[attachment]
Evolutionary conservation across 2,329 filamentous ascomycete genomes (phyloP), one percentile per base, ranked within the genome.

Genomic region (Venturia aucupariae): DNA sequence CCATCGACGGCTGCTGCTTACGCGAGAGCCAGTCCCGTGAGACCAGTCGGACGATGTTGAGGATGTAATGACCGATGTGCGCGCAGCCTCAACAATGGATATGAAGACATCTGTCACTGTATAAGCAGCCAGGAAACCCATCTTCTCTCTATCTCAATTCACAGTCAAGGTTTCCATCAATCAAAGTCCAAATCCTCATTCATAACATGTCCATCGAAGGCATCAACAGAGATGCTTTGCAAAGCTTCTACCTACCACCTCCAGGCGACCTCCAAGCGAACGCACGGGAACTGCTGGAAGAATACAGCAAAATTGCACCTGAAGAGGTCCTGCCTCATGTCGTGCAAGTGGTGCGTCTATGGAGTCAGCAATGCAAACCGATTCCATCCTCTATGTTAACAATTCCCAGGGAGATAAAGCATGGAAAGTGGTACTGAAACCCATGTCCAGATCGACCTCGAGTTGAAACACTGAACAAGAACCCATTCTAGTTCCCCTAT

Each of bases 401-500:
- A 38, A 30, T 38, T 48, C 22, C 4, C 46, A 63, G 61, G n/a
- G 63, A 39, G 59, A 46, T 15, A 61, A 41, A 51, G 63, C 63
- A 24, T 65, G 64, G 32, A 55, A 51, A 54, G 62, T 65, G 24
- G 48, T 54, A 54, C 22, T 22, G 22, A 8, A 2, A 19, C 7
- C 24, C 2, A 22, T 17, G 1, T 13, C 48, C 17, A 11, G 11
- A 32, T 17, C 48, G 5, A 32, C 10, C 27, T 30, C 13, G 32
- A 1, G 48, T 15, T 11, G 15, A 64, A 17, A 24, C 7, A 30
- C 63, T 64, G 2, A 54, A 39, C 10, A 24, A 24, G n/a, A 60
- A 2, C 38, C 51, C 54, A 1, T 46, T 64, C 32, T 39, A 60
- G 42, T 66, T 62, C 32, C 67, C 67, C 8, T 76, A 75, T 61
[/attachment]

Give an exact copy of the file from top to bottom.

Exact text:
Evolutionary conservation across 2,329 filamentous ascomycete genomes (phyloP), one percentile per base, ranked within the genome.

Genomic region (Venturia aucupariae): DNA sequence CCATCGACGGCTGCTGCTTACGCGAGAGCCAGTCCCGTGAGACCAGTCGGACGATGTTGAGGATGTAATGACCGATGTGCGCGCAGCCTCAACAATGGATATGAAGACATCTGTCACTGTATAAGCAGCCAGGAAACCCATCTTCTCTCTATCTCAATTCACAGTCAAGGTTTCCATCAATCAAAGTCCAAATCCTCATTCATAACATGTCCATCGAAGGCATCAACAGAGATGCTTTGCAAAGCTTCTACCTACCACCTCCAGGCGACCTCCAAGCGAACGCACGGGAACTGCTGGAAGAATACAGCAAAATTGCACCTGAAGAGGTCCTGCCTCATGTCGTGCAAGTGGTGCGTCTATGGAGTCAGCAATGCAAACCGATTCCATCCTCTATGTTAACAATTCCCAGGGAGATAAAGCATGGAAAGTGGTACTGAAACCCATGTCCAGATCGACCTCGAGTTGAAACACTGAACAAGAACCCATTCTAGTTCCCCTAT

Each of bases 401-500:
- A 38, A 30, T 38, T 48, C 22, C 4, C 46, A 63, G 61, G n/a
- G 63, A 39, G 59, A 46, T 15, A 61, A 41, A 51, G 63, C 63
- A 24, T 65, G 64, G 32, A 55, A 51, A 54, G 62, T 65, G 24
- G 48, T 54, A 54, C 22, T 22, G 22, A 8, A 2, A 19, C 7
- C 24, C 2, A 22, T 17, G 1, T 13, C 48, C 17, A 11, G 11
- A 32, T 17, C 48, G 5, A 32, C 10, C 27, T 30, C 13, G 32
- A 1, G 48, T 15, T 11, G 15, A 64, A 17, A 24, C 7, A 30
- C 63, T 64, G 2, A 54, A 39, C 10, A 24, A 24, G n/a, A 60
- A 2, C 38, C 51, C 54, A 1, T 46, T 64, C 32, T 39, A 60
- G 42, T 66, T 62, C 32, C 67, C 67, C 8, T 76, A 75, T 61